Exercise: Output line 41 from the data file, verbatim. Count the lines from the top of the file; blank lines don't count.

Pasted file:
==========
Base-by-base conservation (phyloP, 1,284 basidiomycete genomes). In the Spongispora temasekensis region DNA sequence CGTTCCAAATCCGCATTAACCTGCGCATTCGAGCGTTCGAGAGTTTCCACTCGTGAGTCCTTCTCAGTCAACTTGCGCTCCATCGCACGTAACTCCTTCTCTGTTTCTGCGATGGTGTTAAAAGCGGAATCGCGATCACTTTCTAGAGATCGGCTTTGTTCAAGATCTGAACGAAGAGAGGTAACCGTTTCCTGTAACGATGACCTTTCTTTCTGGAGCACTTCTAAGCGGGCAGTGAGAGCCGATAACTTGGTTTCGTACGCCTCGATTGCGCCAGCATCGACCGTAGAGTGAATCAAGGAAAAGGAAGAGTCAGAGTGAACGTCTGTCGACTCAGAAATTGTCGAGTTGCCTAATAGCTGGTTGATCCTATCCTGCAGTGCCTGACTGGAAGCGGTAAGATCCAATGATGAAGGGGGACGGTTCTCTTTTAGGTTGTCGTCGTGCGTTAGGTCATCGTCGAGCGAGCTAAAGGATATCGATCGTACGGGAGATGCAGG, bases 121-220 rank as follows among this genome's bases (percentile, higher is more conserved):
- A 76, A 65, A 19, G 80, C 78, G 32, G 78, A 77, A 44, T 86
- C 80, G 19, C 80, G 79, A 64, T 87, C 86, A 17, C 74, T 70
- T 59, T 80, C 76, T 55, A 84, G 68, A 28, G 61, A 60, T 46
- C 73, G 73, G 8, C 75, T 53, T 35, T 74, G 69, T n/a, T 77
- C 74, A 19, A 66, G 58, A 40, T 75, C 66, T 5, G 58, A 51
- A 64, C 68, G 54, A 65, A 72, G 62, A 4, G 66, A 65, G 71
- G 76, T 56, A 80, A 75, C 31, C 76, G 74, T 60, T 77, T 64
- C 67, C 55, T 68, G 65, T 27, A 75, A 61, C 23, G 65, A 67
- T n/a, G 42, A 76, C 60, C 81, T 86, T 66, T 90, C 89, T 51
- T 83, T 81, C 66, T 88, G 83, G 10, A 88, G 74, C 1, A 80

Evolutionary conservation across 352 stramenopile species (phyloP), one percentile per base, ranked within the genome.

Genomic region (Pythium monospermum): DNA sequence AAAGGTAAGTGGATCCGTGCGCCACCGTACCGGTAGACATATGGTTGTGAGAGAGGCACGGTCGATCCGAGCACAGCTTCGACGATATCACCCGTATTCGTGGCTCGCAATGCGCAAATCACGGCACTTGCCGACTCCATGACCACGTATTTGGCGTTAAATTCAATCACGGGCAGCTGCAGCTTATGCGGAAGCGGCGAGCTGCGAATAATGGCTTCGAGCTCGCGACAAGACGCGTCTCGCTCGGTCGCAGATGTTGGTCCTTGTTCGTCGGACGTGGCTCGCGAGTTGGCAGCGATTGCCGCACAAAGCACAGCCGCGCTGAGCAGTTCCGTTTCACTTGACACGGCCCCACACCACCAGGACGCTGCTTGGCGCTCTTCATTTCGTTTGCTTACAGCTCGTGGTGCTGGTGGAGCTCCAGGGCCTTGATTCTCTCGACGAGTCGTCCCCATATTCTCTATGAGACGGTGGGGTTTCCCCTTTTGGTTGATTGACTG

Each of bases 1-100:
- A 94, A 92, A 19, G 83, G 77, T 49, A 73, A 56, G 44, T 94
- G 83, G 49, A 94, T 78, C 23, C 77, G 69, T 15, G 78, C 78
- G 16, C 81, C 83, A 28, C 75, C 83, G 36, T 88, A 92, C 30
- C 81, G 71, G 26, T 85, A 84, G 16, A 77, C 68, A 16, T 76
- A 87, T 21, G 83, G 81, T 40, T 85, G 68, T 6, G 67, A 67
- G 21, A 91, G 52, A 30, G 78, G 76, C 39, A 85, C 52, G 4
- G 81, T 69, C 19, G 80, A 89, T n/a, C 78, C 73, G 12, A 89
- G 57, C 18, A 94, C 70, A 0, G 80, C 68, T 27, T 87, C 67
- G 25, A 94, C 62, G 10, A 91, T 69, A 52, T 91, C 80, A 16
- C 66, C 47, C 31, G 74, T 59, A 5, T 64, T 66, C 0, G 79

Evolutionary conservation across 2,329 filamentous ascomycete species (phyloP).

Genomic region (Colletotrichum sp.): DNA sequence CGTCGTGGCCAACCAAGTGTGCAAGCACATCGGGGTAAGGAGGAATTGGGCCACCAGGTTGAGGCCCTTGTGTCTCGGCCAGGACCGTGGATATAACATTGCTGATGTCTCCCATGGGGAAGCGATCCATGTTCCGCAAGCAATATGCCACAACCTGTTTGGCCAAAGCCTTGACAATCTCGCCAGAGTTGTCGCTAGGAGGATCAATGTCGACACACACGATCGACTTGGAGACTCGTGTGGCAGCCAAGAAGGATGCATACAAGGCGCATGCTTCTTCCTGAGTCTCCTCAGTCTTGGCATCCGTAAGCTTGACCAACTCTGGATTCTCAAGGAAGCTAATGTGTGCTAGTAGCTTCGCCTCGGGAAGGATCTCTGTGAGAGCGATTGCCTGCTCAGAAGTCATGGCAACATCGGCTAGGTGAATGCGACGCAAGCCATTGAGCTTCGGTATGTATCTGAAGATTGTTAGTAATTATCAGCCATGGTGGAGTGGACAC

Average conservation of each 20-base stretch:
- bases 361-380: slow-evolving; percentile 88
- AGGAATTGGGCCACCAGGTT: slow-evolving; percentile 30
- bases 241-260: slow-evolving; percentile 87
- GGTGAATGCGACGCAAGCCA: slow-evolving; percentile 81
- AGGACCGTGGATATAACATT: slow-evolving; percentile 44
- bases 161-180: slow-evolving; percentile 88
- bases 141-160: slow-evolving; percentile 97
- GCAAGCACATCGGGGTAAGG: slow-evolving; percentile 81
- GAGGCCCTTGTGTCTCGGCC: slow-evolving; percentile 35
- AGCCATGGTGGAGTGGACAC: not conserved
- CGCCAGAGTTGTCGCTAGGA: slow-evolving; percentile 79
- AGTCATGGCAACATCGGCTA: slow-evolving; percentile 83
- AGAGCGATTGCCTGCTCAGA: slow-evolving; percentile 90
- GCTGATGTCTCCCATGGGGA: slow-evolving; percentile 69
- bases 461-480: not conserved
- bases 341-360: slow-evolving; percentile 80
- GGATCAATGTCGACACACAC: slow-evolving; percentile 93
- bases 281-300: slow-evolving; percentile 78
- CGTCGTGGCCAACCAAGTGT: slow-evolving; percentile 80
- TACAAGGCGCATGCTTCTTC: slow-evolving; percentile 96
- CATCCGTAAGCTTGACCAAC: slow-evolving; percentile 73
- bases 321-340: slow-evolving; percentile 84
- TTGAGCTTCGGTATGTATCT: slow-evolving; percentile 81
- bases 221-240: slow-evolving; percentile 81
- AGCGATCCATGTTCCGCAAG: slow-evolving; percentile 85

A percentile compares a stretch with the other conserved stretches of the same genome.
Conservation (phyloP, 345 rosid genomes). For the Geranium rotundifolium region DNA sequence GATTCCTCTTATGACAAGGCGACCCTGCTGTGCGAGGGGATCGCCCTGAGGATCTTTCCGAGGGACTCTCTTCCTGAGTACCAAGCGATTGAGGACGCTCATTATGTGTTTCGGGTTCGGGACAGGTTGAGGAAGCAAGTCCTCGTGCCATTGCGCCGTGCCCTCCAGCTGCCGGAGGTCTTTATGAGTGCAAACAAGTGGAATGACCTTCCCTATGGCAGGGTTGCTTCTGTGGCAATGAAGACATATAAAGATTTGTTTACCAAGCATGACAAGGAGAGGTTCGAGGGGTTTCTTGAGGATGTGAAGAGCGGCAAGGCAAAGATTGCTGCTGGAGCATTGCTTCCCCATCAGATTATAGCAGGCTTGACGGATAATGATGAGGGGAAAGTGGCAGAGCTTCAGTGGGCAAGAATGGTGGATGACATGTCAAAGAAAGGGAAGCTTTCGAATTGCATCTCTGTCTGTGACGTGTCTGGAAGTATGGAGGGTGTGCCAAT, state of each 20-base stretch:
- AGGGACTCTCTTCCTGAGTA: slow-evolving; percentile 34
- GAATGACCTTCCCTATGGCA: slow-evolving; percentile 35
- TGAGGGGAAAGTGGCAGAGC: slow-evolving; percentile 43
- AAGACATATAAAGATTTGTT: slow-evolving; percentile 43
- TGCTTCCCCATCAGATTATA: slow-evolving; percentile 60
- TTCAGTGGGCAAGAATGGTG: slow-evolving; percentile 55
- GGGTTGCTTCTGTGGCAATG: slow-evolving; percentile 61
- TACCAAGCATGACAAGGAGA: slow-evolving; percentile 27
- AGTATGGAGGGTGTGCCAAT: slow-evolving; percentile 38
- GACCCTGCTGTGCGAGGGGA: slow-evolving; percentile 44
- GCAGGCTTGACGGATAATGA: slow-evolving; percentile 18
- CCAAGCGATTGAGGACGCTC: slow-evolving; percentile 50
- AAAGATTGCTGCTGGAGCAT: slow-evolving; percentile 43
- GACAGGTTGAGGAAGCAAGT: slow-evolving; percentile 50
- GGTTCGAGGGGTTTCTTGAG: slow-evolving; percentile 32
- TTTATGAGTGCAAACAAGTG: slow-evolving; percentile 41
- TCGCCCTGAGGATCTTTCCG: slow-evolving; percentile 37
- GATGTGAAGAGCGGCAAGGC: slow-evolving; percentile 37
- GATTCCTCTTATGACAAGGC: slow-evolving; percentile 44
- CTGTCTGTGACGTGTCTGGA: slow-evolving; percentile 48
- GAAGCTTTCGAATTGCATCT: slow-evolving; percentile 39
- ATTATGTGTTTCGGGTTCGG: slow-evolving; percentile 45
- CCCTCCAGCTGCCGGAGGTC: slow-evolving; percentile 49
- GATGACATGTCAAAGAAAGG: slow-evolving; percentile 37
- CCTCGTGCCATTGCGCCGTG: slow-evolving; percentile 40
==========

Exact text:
- GCTGATGTCTCCCATGGGGA: slow-evolving; percentile 69